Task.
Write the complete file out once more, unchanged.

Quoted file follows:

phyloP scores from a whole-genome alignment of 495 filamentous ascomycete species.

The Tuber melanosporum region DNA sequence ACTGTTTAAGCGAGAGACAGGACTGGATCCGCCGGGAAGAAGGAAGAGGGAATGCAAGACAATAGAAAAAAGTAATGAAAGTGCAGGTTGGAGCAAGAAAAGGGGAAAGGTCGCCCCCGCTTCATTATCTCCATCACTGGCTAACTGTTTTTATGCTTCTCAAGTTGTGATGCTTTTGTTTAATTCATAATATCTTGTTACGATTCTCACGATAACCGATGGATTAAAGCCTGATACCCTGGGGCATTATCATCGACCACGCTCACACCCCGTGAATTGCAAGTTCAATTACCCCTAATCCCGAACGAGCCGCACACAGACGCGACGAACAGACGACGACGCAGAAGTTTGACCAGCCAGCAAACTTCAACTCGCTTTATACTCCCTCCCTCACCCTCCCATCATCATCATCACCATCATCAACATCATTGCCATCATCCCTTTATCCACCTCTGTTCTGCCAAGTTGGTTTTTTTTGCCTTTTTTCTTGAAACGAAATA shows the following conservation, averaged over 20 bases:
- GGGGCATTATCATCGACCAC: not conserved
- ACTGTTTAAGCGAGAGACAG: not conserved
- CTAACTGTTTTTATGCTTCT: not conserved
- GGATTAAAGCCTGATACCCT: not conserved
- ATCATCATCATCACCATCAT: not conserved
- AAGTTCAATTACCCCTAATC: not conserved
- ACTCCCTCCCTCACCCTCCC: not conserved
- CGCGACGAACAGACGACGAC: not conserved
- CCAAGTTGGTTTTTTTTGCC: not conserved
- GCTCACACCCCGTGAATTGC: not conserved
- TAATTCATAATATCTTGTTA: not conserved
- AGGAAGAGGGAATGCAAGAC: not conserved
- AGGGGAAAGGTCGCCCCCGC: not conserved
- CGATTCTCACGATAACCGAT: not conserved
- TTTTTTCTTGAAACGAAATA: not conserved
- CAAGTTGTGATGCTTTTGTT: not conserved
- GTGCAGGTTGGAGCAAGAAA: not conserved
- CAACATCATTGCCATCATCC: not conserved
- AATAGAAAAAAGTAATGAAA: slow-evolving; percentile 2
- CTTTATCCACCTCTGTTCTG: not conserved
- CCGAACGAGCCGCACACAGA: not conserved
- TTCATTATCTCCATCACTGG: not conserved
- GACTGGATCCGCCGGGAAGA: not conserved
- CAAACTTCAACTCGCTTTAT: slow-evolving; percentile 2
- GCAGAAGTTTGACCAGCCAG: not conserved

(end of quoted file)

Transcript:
phyloP scores from a whole-genome alignment of 495 filamentous ascomycete species.

The Tuber melanosporum region DNA sequence ACTGTTTAAGCGAGAGACAGGACTGGATCCGCCGGGAAGAAGGAAGAGGGAATGCAAGACAATAGAAAAAAGTAATGAAAGTGCAGGTTGGAGCAAGAAAAGGGGAAAGGTCGCCCCCGCTTCATTATCTCCATCACTGGCTAACTGTTTTTATGCTTCTCAAGTTGTGATGCTTTTGTTTAATTCATAATATCTTGTTACGATTCTCACGATAACCGATGGATTAAAGCCTGATACCCTGGGGCATTATCATCGACCACGCTCACACCCCGTGAATTGCAAGTTCAATTACCCCTAATCCCGAACGAGCCGCACACAGACGCGACGAACAGACGACGACGCAGAAGTTTGACCAGCCAGCAAACTTCAACTCGCTTTATACTCCCTCCCTCACCCTCCCATCATCATCATCACCATCATCAACATCATTGCCATCATCCCTTTATCCACCTCTGTTCTGCCAAGTTGGTTTTTTTTGCCTTTTTTCTTGAAACGAAATA shows the following conservation, averaged over 20 bases:
- GGGGCATTATCATCGACCAC: not conserved
- ACTGTTTAAGCGAGAGACAG: not conserved
- CTAACTGTTTTTATGCTTCT: not conserved
- GGATTAAAGCCTGATACCCT: not conserved
- ATCATCATCATCACCATCAT: not conserved
- AAGTTCAATTACCCCTAATC: not conserved
- ACTCCCTCCCTCACCCTCCC: not conserved
- CGCGACGAACAGACGACGAC: not conserved
- CCAAGTTGGTTTTTTTTGCC: not conserved
- GCTCACACCCCGTGAATTGC: not conserved
- TAATTCATAATATCTTGTTA: not conserved
- AGGAAGAGGGAATGCAAGAC: not conserved
- AGGGGAAAGGTCGCCCCCGC: not conserved
- CGATTCTCACGATAACCGAT: not conserved
- TTTTTTCTTGAAACGAAATA: not conserved
- CAAGTTGTGATGCTTTTGTT: not conserved
- GTGCAGGTTGGAGCAAGAAA: not conserved
- CAACATCATTGCCATCATCC: not conserved
- AATAGAAAAAAGTAATGAAA: slow-evolving; percentile 2
- CTTTATCCACCTCTGTTCTG: not conserved
- CCGAACGAGCCGCACACAGA: not conserved
- TTCATTATCTCCATCACTGG: not conserved
- GACTGGATCCGCCGGGAAGA: not conserved
- CAAACTTCAACTCGCTTTAT: slow-evolving; percentile 2
- GCAGAAGTTTGACCAGCCAG: not conserved